NSF Science Expert:
Rita Teutonico
Phone:(703) 732-8439
Email: rteutoni@nsf.gov

Sean Kearns | NSF
Further information:
http://www.pnas.org.
http://www.btcrystal.org.

More articles from Agricultural and Forestry Science:

nachricht Plasma-zapping process could yield trans fat-free soybean oil product
02.12.2016 | Purdue University

nachricht New findings about the deformed wing virus, a major factor in honey bee colony mortality
11.11.2016 | Veterinärmedizinische Universität Wien

All articles from Agricultural and Forestry Science >>>

The most recent press releases about innovation >>>

Die letzten 5 Focus-News des innovations-reports im Überblick:

Im Focus: Novel silicon etching technique crafts 3-D gradient refractive index micro-optics

A multi-institutional research collaboration has created a novel approach for fabricating three-dimensional micro-optics through the shape-defined formation of porous silicon (PSi), with broad impacts in integrated optoelectronics, imaging, and photovoltaics.

Working with colleagues at Stanford and The Dow Chemical Company, researchers at the University of Illinois at Urbana-Champaign fabricated 3-D birefringent...

Im Focus: Quantum Particles Form Droplets

In experiments with magnetic atoms conducted at extremely low temperatures, scientists have demonstrated a unique phase of matter: The atoms form a new type of quantum liquid or quantum droplet state. These so called quantum droplets may preserve their form in absence of external confinement because of quantum effects. The joint team of experimental physicists from Innsbruck and theoretical physicists from Hannover report on their findings in the journal Physical Review X.

“Our Quantum droplets are in the gas phase but they still drop like a rock,” explains experimental physicist Francesca Ferlaino when talking about the...

Im Focus: MADMAX: Max Planck Institute for Physics takes up axion research

The Max Planck Institute for Physics (MPP) is opening up a new research field. A workshop from November 21 - 22, 2016 will mark the start of activities for an innovative axion experiment. Axions are still only purely hypothetical particles. Their detection could solve two fundamental problems in particle physics: What dark matter consists of and why it has not yet been possible to directly observe a CP violation for the strong interaction.

The “MADMAX” project is the MPP’s commitment to axion research. Axions are so far only a theoretical prediction and are difficult to detect: on the one hand,...

Im Focus: Molecules change shape when wet

Broadband rotational spectroscopy unravels structural reshaping of isolated molecules in the gas phase to accommodate water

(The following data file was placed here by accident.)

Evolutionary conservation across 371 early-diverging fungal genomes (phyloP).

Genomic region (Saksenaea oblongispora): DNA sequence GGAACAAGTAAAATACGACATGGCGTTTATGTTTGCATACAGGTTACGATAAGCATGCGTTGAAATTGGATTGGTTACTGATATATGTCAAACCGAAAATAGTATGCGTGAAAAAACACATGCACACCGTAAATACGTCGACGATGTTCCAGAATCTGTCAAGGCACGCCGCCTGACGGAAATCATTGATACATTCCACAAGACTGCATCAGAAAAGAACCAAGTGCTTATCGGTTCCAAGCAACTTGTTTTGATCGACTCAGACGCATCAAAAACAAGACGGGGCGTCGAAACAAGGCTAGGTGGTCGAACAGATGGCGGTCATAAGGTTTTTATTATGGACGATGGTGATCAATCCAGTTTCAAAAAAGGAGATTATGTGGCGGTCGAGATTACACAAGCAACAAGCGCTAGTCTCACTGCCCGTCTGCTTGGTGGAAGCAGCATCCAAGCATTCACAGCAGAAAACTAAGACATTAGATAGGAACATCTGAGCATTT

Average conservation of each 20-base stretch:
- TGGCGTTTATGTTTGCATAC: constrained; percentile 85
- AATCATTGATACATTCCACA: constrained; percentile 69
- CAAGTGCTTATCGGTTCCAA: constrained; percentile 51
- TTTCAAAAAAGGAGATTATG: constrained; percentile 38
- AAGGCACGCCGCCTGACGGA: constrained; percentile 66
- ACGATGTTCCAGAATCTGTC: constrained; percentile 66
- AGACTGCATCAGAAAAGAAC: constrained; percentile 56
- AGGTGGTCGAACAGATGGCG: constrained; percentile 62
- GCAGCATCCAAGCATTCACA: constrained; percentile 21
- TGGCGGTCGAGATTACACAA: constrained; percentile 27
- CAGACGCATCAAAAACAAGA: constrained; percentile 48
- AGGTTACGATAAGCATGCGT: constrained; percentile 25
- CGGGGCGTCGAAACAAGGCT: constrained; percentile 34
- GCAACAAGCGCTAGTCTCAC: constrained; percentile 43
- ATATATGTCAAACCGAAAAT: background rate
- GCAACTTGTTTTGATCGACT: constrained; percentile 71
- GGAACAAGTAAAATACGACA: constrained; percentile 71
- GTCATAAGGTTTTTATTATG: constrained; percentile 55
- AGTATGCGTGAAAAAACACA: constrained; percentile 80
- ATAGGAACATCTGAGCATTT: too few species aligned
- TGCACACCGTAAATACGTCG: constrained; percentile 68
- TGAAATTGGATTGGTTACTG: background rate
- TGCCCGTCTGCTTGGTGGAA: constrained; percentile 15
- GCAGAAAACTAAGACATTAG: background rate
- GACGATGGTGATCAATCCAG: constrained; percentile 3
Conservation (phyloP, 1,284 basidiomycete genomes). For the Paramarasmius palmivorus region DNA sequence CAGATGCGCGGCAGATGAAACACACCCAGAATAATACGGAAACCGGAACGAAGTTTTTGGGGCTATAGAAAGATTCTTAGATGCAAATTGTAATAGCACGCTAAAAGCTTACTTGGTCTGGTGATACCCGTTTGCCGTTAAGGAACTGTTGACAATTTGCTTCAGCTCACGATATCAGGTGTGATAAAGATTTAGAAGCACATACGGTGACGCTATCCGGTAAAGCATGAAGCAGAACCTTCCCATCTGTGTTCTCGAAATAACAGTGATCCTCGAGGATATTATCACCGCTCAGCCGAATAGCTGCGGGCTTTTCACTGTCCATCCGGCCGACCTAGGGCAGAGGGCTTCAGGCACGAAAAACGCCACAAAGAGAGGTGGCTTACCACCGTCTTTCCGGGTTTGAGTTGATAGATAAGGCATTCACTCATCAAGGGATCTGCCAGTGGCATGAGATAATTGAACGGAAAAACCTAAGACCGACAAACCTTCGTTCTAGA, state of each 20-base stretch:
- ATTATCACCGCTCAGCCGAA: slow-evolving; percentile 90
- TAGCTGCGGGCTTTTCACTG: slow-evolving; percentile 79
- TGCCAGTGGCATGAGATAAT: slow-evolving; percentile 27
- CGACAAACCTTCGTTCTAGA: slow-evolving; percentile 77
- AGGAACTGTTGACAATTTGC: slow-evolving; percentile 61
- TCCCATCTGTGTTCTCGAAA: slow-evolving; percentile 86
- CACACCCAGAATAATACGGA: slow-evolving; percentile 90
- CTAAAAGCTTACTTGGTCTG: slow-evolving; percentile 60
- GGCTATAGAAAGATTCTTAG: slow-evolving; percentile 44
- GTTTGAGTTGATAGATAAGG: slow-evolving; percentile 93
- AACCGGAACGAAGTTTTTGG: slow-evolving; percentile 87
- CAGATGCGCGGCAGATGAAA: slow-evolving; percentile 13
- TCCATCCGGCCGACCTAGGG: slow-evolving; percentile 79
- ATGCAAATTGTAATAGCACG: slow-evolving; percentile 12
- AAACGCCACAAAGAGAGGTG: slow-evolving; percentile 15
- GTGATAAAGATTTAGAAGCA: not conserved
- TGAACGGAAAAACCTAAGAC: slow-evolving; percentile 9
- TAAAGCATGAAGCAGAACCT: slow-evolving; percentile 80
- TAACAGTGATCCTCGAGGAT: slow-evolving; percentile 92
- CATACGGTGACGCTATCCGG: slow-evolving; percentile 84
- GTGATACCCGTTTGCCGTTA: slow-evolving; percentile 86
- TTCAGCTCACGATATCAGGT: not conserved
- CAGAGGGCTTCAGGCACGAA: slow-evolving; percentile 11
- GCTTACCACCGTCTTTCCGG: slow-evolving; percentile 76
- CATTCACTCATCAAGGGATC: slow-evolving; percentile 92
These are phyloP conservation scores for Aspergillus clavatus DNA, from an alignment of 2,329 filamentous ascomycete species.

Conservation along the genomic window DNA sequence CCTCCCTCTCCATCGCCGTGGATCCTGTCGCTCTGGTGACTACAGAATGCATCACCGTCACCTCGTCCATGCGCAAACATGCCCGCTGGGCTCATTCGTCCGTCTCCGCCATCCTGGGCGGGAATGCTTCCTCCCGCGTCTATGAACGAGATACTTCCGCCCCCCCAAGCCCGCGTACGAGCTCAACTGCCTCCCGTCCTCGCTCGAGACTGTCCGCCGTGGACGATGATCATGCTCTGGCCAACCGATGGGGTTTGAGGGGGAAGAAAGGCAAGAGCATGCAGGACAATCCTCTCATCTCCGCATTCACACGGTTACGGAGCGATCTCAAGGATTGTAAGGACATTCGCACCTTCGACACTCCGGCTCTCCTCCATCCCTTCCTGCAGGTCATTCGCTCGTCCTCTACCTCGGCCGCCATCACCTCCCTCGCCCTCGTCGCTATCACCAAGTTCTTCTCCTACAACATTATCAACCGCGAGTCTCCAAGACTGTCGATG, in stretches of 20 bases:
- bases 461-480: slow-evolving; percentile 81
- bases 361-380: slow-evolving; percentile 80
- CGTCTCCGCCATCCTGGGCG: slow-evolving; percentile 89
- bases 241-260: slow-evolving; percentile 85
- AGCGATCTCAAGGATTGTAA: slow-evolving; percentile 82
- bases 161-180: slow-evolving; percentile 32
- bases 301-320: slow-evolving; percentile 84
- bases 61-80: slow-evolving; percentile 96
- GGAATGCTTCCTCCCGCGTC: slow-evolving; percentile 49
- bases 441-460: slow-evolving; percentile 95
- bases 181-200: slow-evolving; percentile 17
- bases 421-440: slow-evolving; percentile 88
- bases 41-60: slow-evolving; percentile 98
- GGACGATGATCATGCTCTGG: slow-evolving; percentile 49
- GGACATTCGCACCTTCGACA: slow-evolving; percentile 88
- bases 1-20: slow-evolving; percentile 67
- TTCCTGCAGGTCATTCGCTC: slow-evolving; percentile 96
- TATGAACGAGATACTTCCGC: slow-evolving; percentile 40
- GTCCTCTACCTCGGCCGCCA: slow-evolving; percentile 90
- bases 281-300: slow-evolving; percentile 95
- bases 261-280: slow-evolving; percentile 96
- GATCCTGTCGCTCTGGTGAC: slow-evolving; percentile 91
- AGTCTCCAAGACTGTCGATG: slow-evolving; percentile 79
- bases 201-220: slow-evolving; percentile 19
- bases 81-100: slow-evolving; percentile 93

In two recent publications in the Journal of Chemical Physics and in the Journal of Physical Chemistry Letters, researchers around Melanie Schnell from the Max...

Im Focus: Fraunhofer ISE Develops Highly Compact, High Frequency DC/DC Converter for Aviation

The efficiency of power electronic systems is not solely dependent on electrical efficiency but also on weight, for example, in mobile systems. When the weight of relevant components and devices in airplanes, for instance, is reduced, fuel savings can be achieved and correspondingly greenhouse gas emissions decreased. New materials and components based on gallium nitride (GaN) can help to reduce weight and increase the efficiency. With these new materials, power electronic switches can be operated at higher switching frequency, resulting in higher power density and lower material costs.

Researchers at the Fraunhofer Institute for Solar Energy Systems ISE together with partners have investigated how these materials can be used to make power...

All Focus news of the innovation-report >>>

Anzeige

Anzeige

Event News

ICTM Conference 2017: Production technology for turbomachine manufacturing of the future

16.11.2016 | Event News

Innovation Day Laser Technology – Laser Additive Manufacturing

01.11.2016 | Event News

#IC2S2: When Social Science meets Computer Science - GESIS will host the IC2S2 conference 2017

14.10.2016 | Event News

 
Latest News

UTSA study describes new minimally invasive device to treat cancer and other illnesses

02.12.2016 | Medical Engineering

Plasma-zapping process could yield trans fat-free soybean oil product

02.12.2016 | Agricultural and Forestry Science

What do Netflix, Google and planetary systems have in common?

02.12.2016 | Physics and Astronomy

VideoLinks
B2B-VideoLinks
More VideoLinks >>>